There is a perception that friction fire prefers dry conditions. Admittedly it is far easier in dry conditions and not all woods like dampness and I can't use the hand drill with damp wood and I'd prefer the dry any day! However, It can be possible with some wood species which are damp using the bow drill. I'm not saying you can do it with soaking wet, soggy all the way through wood but it can sometimes be possible with damp wood as I've tested recently. Of course, if it's chucking it down with rain you need to get into a sheltered spot and of course you need dry tinder and wood. Personally I prefer to carry everything I need with me but if you have the knowledge, it can be possible but a bit more prep may be needed (e.g. making feather sticks etc, using tinder fungus.) It's best to try and find dead standing wood with bark on as rain runs off it and it doesn't get as wet as wood on the ground or horizontal wood.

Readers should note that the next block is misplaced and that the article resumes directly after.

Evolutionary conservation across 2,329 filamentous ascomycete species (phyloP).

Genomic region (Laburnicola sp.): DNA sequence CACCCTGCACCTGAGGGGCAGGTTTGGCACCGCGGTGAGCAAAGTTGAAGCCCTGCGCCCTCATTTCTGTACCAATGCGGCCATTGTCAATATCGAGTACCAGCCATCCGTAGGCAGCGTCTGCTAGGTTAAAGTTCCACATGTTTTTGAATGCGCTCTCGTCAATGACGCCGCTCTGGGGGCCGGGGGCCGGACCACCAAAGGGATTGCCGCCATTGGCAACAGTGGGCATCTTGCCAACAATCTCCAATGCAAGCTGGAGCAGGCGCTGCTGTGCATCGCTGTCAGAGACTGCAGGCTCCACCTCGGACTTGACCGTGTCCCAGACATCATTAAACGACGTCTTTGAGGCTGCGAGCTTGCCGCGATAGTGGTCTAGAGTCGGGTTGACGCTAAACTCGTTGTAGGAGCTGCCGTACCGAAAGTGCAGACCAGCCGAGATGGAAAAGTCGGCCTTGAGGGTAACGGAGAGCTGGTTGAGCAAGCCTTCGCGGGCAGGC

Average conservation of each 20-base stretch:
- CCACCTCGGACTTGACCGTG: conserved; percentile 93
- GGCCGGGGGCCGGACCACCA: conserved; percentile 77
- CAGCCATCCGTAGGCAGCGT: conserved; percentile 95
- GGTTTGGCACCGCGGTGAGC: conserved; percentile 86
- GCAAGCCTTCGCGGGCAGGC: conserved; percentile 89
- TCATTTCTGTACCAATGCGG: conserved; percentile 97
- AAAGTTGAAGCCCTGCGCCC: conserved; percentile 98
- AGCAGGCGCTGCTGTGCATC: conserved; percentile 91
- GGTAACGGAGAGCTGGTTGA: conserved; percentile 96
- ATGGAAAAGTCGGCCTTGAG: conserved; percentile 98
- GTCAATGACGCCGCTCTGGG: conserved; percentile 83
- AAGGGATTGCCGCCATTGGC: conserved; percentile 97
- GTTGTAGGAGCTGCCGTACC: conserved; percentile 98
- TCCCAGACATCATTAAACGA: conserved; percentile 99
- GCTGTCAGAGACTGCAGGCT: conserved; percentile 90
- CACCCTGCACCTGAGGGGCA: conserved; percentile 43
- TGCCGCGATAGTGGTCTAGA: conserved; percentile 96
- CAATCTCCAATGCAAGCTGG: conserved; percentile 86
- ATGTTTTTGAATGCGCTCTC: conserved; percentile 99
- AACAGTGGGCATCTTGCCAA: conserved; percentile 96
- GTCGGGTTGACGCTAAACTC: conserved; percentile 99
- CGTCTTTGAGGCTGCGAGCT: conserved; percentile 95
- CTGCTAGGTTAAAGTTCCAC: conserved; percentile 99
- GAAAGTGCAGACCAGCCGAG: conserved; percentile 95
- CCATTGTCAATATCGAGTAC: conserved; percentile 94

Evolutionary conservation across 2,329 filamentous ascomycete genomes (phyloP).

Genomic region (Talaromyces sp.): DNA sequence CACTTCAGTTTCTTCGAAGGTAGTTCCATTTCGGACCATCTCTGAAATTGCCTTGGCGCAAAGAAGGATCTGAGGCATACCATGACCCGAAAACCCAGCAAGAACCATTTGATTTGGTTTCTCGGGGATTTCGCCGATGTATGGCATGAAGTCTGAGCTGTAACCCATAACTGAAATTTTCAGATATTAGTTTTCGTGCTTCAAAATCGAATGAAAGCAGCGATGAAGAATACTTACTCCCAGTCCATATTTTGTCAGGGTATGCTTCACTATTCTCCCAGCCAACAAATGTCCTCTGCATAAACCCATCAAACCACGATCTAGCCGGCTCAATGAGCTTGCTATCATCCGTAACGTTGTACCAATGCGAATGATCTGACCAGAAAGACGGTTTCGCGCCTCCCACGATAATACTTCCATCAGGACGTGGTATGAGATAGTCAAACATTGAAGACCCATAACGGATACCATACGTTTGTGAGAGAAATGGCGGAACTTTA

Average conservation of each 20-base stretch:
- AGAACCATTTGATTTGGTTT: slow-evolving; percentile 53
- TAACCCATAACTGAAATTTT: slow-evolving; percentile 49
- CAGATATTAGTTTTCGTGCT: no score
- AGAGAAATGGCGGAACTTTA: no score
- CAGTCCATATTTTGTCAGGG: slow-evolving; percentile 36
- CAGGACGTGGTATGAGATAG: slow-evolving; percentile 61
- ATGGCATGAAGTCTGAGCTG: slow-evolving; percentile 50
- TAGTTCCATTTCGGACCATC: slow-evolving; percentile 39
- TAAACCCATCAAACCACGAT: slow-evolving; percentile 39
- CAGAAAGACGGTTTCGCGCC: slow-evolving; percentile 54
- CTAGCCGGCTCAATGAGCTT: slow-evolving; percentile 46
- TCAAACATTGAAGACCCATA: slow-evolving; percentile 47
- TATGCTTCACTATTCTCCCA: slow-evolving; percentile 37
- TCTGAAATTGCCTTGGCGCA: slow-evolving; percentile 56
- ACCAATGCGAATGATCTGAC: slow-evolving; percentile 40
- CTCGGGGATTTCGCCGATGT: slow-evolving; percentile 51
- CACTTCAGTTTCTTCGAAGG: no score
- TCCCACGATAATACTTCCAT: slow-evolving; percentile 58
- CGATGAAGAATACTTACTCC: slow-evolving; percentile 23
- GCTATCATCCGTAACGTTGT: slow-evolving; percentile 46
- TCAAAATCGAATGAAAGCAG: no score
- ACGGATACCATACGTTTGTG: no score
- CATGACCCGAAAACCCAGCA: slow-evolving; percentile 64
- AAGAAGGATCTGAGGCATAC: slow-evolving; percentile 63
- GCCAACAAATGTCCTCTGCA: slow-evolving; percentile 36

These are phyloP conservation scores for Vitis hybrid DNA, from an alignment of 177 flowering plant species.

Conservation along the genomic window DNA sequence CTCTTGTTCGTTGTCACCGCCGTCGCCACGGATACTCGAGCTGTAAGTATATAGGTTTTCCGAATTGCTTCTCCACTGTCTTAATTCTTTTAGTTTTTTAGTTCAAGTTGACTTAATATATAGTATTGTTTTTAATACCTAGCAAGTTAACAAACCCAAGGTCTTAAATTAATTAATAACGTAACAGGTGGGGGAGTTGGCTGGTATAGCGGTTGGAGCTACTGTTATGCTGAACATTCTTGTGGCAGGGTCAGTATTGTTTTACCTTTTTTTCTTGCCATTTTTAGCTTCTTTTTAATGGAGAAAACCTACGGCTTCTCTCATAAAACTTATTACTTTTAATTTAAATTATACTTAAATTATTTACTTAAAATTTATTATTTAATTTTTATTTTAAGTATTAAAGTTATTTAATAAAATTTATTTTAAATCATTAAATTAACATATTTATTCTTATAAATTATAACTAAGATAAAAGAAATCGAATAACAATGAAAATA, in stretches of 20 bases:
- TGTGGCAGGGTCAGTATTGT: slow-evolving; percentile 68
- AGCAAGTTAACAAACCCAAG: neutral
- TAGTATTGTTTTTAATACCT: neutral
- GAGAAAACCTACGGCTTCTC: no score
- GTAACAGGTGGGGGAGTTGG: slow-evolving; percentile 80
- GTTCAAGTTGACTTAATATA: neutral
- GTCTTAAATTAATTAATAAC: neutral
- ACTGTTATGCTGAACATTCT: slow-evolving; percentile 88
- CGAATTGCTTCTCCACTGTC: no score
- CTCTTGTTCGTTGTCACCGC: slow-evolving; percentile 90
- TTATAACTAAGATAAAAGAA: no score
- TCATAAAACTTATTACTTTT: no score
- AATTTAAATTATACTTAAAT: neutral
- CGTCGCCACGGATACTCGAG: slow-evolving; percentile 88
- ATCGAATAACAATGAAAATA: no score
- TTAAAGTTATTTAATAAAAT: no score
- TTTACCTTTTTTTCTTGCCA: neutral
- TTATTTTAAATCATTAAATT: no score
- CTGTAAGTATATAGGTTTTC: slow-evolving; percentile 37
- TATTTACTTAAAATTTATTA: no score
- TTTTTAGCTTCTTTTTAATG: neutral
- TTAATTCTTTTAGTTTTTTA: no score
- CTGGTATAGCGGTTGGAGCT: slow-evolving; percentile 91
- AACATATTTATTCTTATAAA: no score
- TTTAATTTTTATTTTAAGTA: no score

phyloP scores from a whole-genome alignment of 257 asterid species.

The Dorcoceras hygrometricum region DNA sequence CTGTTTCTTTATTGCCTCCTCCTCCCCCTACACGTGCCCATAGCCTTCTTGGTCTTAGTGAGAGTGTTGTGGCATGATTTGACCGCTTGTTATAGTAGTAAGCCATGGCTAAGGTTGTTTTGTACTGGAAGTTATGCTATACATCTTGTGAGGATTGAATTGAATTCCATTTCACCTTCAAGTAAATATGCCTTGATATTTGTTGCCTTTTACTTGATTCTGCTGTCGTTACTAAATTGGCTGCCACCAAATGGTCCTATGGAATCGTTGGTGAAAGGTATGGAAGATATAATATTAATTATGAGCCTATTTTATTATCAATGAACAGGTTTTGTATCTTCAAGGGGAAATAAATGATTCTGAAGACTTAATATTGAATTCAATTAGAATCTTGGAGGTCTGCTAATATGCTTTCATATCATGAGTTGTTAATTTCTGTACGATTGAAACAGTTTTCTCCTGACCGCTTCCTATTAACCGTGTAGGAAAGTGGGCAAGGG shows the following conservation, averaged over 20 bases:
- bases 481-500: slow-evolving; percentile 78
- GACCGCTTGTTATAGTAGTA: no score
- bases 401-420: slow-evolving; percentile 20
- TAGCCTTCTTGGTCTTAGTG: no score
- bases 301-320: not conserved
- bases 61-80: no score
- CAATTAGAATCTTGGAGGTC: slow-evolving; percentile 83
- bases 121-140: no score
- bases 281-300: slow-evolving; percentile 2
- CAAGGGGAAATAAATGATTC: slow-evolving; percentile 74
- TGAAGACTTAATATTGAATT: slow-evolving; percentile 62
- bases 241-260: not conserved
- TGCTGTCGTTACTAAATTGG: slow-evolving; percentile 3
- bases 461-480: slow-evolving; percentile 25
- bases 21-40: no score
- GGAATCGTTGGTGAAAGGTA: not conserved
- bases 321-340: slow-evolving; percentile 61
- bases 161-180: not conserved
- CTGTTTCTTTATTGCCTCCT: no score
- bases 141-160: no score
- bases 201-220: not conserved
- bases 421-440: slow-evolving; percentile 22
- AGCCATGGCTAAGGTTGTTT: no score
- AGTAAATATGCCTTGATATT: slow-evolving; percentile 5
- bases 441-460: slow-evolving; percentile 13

As an experiment I soaked a freshly made hazel drill (without bark) and an Ash hearthboard in water for over half an hour then I made a fresh hole and attempted to tempt an ember out. I had wiped off the excess water first and the wood was still damp, however the friction dried out the wood and I was able to tempt out an ember. It took a little bit longer than with dry wood, and the drill did slip a bit at first. The top of the spindle did suffer a bit and bits broke off due to the moisture but the bottom end worked well. Of course, out in the woods, it'll more difficult especially if raining as you'll need to try and be sheltered and keep your hands and your kit dry etc and you'll want to try and place the hearth on something dryish and try not to drip all over it!
The wood also needs to be suitable. e.g right deadness, not green. And some woods ay not work in the damp. A wood like ivy may bot work as that soaks up moisture but woods like dead standing hazel ashould hopefully work in the wilds.